VF with MD Better Than −20 dB VF with MD Worse Than −20 dB
Fixation losses (%) 0 (0, 6) 0 (0, 6)
False-positive responses (%) 1 (0, 2) 1 (0, 2)
False-negative responses (%) 0 (0, 6) 0 (0, 0)
MD (dB) −19.56 (−19.76, −19.08) −20.82 (−21.31, −20.32)
PSD (dB) 10.80 (9.87, 12.26) 10.41 (9.08, 11.34)
VFI (%) 51 (47, 54) 35 (33, 39)
We first evaluated if the change in VFI in the VF pairs where the MD crossed −20 dB was explained by the change in MD. For every dB change in MD, VFI changed by 2.6% (P = 0.01). However, change in MD explained only 16% of the variability of the VFI change (coefficient of determination, R 2 = 0.16). 
We then investigated if the VFI change when the MD crossed −20 dB was explained by the difference in the number of normal points between the PDPP of the VF with MD better than −20 dB and the TDPP of the VF with MD worse than −20 dB. Table 2 shows the number of normal points in the PDPP of the VF with MD better than −20 dB and the TDPP of the VF with MD worse than −20 dB. For every one normal point less in the TDPP of the VF with MD worse than −20 dB compared to the PDPP of the VF with MD better than −20 dB, the VFI decreased by 0.9% (Fig. 3). Difference in the number of normal points between PDPP and TDPP of the VF pairs explained 47% of the variability in VFI change, and together with the change in MD, it explained 65% of the variability in VFI change. Change in MD was not associated (P = 0.93) with the difference in the number of normal points between PDPP and TDPP of the VF pairs.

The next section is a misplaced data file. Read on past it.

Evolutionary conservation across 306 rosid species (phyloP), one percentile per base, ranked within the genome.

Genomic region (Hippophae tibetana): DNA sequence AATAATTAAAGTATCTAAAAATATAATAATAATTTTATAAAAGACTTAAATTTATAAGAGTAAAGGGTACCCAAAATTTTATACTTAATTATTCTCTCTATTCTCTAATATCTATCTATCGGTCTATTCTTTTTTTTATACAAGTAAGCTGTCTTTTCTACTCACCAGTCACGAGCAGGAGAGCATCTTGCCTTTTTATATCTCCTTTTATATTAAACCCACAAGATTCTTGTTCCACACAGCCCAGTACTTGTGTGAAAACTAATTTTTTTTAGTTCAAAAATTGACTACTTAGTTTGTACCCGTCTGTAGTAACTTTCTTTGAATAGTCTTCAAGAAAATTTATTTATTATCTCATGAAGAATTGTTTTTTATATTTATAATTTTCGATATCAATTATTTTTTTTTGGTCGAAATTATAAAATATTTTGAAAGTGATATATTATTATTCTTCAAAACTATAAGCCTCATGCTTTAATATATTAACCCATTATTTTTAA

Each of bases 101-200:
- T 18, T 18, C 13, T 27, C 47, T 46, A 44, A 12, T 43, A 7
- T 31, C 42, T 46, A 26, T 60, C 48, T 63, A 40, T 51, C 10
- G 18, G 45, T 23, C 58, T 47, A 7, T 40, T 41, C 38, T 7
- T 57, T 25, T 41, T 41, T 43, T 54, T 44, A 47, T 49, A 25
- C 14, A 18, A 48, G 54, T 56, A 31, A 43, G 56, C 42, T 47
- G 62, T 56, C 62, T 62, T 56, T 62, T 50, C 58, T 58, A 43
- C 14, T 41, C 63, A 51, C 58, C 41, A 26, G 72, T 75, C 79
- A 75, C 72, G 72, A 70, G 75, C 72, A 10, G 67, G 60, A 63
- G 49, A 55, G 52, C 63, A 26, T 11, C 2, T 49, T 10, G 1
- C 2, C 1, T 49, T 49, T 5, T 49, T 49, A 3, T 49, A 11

Figure 3. 
 
Relationship between the change in Visual Field Index (VFI) and difference in the number of points with threshold sensitivities within normal limits (referred to as normal points) between the pattern deviation probability plot of visual field (VF) with mean deviation (MD) better than −20 dB (PDPP) and the total deviation probability plot of VF with MD worse than −20 dB (TDPP).
Figure 3.